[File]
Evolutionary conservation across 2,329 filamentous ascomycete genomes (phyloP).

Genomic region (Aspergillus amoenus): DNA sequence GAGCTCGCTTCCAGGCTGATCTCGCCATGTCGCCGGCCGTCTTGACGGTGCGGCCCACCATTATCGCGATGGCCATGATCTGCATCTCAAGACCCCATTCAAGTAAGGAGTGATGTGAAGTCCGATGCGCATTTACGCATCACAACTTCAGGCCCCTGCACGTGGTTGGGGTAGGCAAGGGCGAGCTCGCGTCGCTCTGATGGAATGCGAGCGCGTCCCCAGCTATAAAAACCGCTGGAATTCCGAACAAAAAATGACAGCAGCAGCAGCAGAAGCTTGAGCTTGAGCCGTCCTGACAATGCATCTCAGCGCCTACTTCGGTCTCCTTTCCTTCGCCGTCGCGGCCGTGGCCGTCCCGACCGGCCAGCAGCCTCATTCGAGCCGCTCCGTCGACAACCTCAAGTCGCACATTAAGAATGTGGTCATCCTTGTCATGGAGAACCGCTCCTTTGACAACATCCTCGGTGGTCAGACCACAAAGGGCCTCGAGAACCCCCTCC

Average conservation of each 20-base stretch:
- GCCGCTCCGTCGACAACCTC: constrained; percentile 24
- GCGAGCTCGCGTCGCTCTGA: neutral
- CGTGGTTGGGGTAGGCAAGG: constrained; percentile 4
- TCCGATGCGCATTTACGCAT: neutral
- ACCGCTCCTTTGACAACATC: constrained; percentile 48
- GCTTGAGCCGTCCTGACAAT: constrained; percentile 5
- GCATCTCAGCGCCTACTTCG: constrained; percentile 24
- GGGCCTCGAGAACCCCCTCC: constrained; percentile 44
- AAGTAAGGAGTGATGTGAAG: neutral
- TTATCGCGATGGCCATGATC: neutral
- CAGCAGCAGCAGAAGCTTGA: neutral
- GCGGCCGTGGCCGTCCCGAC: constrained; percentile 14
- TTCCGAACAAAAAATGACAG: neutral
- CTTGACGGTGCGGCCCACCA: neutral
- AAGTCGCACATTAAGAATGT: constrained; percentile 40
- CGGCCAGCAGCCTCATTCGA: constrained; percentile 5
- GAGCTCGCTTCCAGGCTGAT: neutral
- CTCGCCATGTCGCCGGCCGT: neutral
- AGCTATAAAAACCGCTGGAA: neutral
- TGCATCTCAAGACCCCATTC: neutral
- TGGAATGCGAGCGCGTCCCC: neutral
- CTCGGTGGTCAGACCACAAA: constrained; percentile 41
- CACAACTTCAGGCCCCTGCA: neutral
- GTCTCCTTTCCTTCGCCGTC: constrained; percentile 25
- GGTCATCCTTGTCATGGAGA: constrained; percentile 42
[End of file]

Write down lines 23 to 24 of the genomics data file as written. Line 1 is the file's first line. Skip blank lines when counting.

- TGCATCTCAAGACCCCATTC: neutral
- TGGAATGCGAGCGCGTCCCC: neutral